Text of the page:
Two stories from a Latino WW2 Oral History archive: War in the Pacific

Here are two excerpts from the oral history project that has interviewed Latino World War 2 veterans. A trip through news search engines brings lots of latino response to Ken Burns not-including and then including stories of latinos in The War. I’m less interested in reactions than in the stories themselves. So I’ll dip into one oft-cited oral history archive to find stories that keep with the theme of “last night’s show” for inclusion here.

Today, two stories from the Pacific theatre of war: Bataan death march and being taken prisoner of war by the Japanese.

From the narrative of Philip James Benavides, who served in the Pacific. He was a musician that was part of the Marine Band; he fought on Guadalcanal and Bouganville, and was taken prisoner of war.

Circumstances forced the 9th Marine bandsmen into combat as they headed back to the frontlines to replenish supplies and retrieve the wounded and the dead.

“It was unbelievable. The more we battled,” he said. “I guess you could say you got used to it.”

Hungry and tired, the Marines would eat anything they could scrounge up, including roots and grubworms.

After contracting (and recuperating from) malaria, he went island-hopping again in the Pacific

On Nov. 1, 1943, Staff Sgt. Benavides’ unit landed in Bougainville. As battle ensued, he was on his way to retrieve casualties when a Japanese mortar exploded nearby.

“I only remember flying through the air, and trying to protect myself,” he said. “These banyan trees grow with these huge roots. I hit one of the roots … and that’s the last thing I remembered for three days.”

Since then, he has lost all of the vision in his left eye and he covers it up with a patch. After four weeks of recuperation, Benavides was sent into battle again, this time to the Battle of New Britain in December 1943.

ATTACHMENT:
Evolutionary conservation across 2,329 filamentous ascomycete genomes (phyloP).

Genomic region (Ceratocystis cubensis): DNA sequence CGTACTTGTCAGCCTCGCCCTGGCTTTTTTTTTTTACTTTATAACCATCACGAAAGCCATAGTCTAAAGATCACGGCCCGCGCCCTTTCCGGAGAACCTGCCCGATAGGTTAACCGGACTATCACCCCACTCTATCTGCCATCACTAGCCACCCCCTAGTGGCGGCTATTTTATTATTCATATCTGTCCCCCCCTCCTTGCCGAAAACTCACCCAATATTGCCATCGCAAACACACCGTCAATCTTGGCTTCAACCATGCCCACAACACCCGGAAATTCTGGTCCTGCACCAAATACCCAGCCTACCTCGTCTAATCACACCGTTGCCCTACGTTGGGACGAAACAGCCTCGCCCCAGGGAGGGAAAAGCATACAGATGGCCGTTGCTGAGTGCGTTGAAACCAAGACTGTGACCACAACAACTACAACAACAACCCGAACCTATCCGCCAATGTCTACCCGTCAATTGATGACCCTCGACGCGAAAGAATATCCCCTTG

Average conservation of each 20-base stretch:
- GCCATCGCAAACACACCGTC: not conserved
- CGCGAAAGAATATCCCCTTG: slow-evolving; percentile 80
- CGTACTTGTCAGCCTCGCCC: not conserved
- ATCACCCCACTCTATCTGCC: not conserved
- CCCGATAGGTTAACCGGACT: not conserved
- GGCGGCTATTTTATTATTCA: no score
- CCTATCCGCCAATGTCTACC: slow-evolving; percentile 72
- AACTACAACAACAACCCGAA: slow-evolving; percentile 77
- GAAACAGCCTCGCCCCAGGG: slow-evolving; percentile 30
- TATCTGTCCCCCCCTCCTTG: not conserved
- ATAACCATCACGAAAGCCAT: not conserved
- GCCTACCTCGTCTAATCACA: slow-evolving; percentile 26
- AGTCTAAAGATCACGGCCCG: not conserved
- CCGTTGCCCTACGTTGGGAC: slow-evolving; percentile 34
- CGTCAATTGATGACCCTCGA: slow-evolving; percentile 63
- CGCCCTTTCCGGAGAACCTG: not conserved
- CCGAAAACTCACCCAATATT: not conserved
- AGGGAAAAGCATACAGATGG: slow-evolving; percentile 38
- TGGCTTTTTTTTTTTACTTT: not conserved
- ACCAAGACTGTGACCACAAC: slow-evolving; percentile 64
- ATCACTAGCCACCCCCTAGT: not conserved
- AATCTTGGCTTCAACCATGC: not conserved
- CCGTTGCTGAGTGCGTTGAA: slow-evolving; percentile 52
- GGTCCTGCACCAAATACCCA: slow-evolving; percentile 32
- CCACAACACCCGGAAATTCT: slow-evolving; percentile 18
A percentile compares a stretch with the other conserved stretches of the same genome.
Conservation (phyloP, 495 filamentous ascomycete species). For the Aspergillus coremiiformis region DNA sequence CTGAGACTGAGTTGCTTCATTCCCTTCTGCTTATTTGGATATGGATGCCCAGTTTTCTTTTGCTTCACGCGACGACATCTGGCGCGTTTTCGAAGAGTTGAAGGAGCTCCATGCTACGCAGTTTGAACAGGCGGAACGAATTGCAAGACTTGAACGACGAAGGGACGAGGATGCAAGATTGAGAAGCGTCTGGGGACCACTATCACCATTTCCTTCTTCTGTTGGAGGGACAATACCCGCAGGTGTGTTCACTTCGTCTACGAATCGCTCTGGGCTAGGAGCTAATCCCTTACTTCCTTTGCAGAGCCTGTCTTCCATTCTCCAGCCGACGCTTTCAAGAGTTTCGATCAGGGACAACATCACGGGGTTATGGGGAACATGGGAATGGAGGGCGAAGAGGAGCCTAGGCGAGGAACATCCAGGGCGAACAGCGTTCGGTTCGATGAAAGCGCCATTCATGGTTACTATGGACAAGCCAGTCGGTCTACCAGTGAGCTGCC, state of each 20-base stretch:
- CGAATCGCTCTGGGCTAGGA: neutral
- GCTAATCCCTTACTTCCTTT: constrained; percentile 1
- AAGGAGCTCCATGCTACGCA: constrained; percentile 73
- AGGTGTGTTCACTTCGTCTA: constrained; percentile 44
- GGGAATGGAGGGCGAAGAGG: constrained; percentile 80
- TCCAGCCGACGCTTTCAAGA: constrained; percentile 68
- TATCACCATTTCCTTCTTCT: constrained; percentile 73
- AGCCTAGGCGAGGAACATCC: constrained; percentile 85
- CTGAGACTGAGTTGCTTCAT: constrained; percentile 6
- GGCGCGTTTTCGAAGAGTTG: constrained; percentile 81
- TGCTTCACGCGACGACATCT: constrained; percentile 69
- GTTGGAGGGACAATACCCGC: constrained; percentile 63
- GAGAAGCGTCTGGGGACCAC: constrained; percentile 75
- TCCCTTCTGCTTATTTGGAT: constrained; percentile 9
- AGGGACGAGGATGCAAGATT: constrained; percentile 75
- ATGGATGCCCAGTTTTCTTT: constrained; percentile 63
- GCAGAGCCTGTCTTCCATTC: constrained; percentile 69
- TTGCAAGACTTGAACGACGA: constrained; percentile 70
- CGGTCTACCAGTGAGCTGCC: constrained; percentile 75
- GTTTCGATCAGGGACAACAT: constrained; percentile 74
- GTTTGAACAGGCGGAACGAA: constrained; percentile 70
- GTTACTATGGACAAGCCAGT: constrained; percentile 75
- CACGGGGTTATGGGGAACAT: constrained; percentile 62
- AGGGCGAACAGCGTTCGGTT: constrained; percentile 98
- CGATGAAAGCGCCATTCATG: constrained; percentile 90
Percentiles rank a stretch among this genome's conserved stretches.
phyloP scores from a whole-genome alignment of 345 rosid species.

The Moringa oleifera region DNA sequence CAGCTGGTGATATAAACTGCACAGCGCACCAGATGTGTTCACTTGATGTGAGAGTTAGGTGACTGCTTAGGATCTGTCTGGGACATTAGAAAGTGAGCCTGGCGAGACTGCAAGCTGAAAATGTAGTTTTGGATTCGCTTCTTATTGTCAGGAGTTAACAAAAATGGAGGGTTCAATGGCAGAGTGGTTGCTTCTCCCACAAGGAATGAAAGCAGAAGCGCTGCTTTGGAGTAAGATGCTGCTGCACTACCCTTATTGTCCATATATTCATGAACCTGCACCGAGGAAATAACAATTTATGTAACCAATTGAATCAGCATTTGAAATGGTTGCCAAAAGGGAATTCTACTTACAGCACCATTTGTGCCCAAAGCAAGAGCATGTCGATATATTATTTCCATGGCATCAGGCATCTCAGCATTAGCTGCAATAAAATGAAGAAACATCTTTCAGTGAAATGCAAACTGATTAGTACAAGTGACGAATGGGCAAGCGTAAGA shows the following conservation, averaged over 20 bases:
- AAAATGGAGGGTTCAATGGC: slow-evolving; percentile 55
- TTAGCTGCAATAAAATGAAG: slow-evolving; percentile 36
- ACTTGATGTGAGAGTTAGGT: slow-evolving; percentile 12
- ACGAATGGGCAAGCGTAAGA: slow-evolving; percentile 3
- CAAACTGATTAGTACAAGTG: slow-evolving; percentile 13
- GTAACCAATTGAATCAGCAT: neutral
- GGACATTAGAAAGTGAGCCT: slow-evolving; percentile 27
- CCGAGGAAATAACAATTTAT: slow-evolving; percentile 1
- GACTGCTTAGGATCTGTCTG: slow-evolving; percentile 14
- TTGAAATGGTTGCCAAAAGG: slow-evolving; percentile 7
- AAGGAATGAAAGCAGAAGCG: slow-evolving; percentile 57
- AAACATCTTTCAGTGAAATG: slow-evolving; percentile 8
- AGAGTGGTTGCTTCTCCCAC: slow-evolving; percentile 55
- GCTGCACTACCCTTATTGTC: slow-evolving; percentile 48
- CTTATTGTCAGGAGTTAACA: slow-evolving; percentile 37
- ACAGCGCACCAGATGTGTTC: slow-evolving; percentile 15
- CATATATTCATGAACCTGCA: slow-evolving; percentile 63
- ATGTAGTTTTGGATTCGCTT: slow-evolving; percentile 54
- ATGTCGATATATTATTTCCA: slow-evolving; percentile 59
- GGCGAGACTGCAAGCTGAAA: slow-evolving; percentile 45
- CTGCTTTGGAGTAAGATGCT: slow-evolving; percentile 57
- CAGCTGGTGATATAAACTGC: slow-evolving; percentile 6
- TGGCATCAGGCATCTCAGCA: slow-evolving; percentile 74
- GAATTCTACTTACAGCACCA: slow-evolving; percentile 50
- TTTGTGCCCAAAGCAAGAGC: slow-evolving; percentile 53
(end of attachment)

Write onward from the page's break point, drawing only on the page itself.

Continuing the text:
One day, while Gunnery Sgt. Benavides and 11 other men returned to their camp from patrol to find their unit had fled ahead of the Japanese. The Japanese took him and the other men prisoner.

For three months, Mr. Benavides suffered abuse at the hands of the Japanese. In March 1944, the Japanese, hearing noises in the jungle, knew Allied Forces would arrive soon; they began shooting the American prisoners. One Japanese officer put his pistol to Benavides’ head and pulled the trigger twice. Nothing. Benavides, having lost his will to live, showed the Japanese officer that the gun’s clip was not in. The officer snapped his clip in and, again, shot twice. Still nothing happened.

“I was thinking, ‘God’s on my side; I wonder why,’ ” Mr. Benavides recalled. [Read More]

Lorenzo Banegas, from New Mexico, was one of the 1700 New Mexico National Guard taken prisoner at Bataan. 900 from New Mexico died there.

“I was so tired. I was so darn tired that I said I don’t care if I live or die.”

Adolfo Rivera, a friend from his New Mexico National Guard unit, intervened. “If it wouldn’t have been for him, I wouldn’t be here right now,” Banegas said.

“He picked me up. He said, ‘No, Banegas! Come on, let’s go out and put some water on you.’ He took me up there and threw some water on me. I said, “Ooh, gosh, I feel a lot better now.”

“And then when he saw that I looked up again, he said, ‘Come on, let’s sing us a song!’ And he started singing this song:

“Cuando se quiere deveras, como te quiero yo a tí·”
(When one loves truly, the way that I love you·)

It was a love ballad both had sung as boys in New Mexico.

“Golly, every time I hear that song·”
Banegas said. He burst into tears.

Rivera died in Japanese captivity. [Read More]

The U.S. Latino and Latina WWII Oral History Project is run out of the University of Texas, Austin. The project continues to seek volunteers and contributions.

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Posted by Susan A. Kitchens on September 24, 2007 in • Online Oral History CollectionsOral History ProjectsVeterans History Project
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